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Dollar edges higher; Fed tightening could lift recession fears

By Peter Nurse - The U.S. dollar stabilized in early European trade Thursday, as traders sought out this safe haven amid uncertainty over the global economic outlook.

At 03:10 ET (08:10 GMT), the Dollar Index, which tracks the greenback against a basket of six other currencies, rose 0.1% to 105.097, after falling 0.4% overnight, its first decline since Friday.

"After a positioning-led rally in risk assets over the last six weeks, financial markets seem to be settling back into a macro-led environment where the 2023 global slowdown is front and centre," analysts at ING said, in a note.

Investors are focusing on the U.S. Federal Reserve's policy-setting meeting next week amid expectations that the U.S. central bank will soon slow its tightening pace, likely hiking by 50 basis points after four consecutive increases of 75 basis points.

However, recent upbeat U.S. employment, services and factory data have added to investor uncertainty over the policy outlook, ahead of Friday's PPI number and then the all-important CPI release next week.

The heads of several big banks have pointed this week to the growing threat of recession, primarily in the U.S., with interest rates likely peaking at higher-than-expected levels if inflation remains sticky.

EUR/USD rose 0.2% to 1.0526, with the European Central Bank also widely expected to continue hiking interest rates next week, even after Eurozone inflation fell for the first time in 18 months.

"It was a pleasant number last month, but I’m afraid it would be too soon to celebrate an inflation peak," European Central Bank Governing Council member Peter Kažimír said Wednesday. "It wouldn't be right to slow down the monetary tightening because of a single better inflation number. I still see many reasons to continue in the set pace of policy tightening."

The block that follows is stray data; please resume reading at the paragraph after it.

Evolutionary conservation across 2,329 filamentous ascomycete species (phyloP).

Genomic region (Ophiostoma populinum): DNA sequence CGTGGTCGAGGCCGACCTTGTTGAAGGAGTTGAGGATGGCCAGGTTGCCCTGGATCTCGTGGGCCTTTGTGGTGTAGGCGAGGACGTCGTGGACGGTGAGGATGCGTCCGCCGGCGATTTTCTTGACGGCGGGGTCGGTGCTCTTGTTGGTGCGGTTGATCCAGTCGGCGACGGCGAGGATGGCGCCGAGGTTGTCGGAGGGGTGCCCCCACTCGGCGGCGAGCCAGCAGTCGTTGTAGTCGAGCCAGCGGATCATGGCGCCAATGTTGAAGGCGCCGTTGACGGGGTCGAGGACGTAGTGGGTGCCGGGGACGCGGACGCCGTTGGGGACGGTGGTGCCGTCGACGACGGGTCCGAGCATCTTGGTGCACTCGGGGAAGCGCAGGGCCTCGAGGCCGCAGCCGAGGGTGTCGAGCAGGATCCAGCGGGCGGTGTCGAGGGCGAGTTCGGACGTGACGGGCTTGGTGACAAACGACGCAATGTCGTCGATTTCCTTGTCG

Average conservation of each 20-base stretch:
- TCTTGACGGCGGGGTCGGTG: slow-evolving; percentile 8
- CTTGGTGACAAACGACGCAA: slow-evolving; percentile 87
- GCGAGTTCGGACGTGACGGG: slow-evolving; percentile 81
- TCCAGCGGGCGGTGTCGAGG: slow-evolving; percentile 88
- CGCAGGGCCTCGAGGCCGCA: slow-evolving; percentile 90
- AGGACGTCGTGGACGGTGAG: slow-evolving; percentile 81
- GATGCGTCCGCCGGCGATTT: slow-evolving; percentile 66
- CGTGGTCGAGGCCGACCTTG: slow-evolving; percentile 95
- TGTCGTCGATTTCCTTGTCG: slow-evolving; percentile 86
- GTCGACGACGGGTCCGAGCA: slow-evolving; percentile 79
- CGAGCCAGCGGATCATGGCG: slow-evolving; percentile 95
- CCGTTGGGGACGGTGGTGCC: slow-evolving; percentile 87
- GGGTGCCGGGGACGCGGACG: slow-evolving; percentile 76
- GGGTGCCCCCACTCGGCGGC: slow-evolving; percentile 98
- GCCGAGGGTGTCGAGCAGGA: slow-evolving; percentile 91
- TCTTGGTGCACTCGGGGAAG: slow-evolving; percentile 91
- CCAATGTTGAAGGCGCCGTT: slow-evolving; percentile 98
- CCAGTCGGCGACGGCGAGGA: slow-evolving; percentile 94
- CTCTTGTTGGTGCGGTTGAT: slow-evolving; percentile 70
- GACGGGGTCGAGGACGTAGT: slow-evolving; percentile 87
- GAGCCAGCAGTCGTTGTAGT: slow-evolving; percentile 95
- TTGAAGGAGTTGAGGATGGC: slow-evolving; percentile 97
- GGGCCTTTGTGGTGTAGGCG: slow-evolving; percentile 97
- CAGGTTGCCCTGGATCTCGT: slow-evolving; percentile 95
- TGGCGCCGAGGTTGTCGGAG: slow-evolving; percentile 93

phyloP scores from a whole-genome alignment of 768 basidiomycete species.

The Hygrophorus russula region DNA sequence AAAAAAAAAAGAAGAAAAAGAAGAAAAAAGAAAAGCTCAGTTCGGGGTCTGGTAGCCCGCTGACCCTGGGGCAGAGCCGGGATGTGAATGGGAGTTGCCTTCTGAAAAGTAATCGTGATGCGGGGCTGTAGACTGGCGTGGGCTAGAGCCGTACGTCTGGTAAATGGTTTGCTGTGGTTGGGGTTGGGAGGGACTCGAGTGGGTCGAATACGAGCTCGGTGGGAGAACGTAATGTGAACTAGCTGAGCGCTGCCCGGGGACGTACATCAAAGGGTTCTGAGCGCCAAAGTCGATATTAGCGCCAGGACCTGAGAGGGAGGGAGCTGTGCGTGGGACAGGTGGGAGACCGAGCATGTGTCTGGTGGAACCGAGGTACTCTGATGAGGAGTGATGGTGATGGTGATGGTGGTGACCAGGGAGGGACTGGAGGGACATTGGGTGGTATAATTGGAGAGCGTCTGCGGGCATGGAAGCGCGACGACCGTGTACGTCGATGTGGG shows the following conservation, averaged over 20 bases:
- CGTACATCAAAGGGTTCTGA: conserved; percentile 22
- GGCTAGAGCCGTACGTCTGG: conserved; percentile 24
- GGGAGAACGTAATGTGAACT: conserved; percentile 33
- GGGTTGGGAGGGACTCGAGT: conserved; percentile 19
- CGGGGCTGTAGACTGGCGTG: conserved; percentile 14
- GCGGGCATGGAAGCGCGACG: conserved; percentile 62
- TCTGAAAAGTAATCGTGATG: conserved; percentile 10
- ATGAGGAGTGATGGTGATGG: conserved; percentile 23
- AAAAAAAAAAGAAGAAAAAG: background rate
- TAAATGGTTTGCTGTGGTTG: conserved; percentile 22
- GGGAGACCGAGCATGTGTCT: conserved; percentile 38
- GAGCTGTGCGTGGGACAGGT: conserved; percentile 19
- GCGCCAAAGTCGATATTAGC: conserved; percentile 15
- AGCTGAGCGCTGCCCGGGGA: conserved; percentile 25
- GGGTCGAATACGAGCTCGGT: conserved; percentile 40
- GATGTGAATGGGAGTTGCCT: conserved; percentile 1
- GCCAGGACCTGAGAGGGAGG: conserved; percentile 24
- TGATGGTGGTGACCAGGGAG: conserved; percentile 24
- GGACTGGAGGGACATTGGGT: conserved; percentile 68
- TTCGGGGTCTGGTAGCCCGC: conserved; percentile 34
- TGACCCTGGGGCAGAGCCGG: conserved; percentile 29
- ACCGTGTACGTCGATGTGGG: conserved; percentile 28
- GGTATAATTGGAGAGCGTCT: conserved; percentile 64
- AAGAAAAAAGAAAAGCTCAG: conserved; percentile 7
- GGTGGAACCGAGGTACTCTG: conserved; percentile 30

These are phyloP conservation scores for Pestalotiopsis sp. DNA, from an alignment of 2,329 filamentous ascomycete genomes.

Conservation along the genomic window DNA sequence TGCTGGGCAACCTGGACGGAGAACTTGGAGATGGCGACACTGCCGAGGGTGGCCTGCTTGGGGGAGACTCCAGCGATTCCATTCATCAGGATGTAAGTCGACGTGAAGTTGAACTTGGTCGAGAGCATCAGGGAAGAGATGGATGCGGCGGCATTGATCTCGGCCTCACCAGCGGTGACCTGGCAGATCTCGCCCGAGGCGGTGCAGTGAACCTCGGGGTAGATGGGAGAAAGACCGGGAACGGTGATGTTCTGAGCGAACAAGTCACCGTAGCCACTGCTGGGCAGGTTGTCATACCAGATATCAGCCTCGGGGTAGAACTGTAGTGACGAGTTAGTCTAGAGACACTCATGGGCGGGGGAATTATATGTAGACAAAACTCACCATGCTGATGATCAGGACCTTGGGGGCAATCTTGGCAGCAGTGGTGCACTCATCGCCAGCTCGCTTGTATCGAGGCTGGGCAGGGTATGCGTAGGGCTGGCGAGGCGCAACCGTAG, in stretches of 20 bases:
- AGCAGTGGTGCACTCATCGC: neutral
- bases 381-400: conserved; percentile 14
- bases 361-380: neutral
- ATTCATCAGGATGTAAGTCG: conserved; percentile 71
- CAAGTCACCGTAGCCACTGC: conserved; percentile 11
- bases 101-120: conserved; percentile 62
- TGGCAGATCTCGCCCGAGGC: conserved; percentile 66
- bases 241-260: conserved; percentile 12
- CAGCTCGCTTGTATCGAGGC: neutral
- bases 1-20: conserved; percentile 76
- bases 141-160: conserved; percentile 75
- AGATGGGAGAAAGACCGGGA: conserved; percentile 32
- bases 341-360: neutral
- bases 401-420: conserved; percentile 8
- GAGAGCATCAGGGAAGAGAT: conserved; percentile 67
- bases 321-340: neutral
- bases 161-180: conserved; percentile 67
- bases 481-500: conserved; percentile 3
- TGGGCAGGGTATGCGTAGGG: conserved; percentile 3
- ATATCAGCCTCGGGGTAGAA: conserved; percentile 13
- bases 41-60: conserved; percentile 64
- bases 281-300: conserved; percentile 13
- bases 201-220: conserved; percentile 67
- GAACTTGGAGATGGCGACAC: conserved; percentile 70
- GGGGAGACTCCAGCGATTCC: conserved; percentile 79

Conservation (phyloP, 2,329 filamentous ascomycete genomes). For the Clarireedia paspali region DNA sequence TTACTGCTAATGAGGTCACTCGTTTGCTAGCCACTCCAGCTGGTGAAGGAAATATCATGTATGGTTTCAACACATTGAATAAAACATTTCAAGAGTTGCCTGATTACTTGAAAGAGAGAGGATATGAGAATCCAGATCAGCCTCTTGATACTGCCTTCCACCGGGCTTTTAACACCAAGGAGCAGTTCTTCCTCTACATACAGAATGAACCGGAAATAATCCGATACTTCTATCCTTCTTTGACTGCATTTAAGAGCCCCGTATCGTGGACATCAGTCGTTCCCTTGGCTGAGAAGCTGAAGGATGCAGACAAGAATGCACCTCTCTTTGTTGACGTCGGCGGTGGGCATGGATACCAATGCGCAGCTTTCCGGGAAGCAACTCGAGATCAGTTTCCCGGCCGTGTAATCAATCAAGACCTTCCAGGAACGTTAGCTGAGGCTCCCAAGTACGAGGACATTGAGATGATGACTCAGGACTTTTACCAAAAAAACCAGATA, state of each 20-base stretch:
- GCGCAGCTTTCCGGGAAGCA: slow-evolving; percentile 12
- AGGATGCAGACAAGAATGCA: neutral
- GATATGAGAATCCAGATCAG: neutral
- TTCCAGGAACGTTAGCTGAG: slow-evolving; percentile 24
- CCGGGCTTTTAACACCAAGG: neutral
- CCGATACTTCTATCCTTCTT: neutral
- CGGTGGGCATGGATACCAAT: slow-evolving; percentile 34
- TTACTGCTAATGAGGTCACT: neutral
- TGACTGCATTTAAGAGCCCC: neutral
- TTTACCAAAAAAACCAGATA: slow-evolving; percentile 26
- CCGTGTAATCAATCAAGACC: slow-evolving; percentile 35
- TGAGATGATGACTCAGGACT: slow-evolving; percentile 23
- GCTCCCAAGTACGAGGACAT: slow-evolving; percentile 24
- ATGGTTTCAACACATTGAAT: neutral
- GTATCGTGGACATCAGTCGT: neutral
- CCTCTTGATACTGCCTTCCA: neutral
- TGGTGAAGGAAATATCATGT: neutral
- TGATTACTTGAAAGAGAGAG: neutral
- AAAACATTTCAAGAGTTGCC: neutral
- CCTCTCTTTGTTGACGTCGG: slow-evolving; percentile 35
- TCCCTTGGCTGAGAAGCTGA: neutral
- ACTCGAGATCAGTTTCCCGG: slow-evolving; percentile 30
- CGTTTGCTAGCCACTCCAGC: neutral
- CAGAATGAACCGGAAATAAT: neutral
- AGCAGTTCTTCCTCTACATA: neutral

GBP/USD rose 0.1% to 1.2214, with the Bank of England set to lift its benchmark interest rate by another 50 basis points next week, despite the economy falling into recession as it battles inflation running at more than five times its target.

USD/JPY rose 0.1% to 136.68, with the yen weakening after data showed that Japan registered an unexpected current account deficit in the third quarter, with the currency's weakness making imports more expensive.

Japan's third quarter GDP was also revised a shade higher, but the economy still contracted, as citizens struggled with inflation running at 40-year highs.

AUD/USD rose 0.1% to 0.6725, while USD/CNY fell 0.1% to 6.9734, with the yuan continuing to benefit from China announcing the further relaxation of movement curbs and testing mandates in most major cities.

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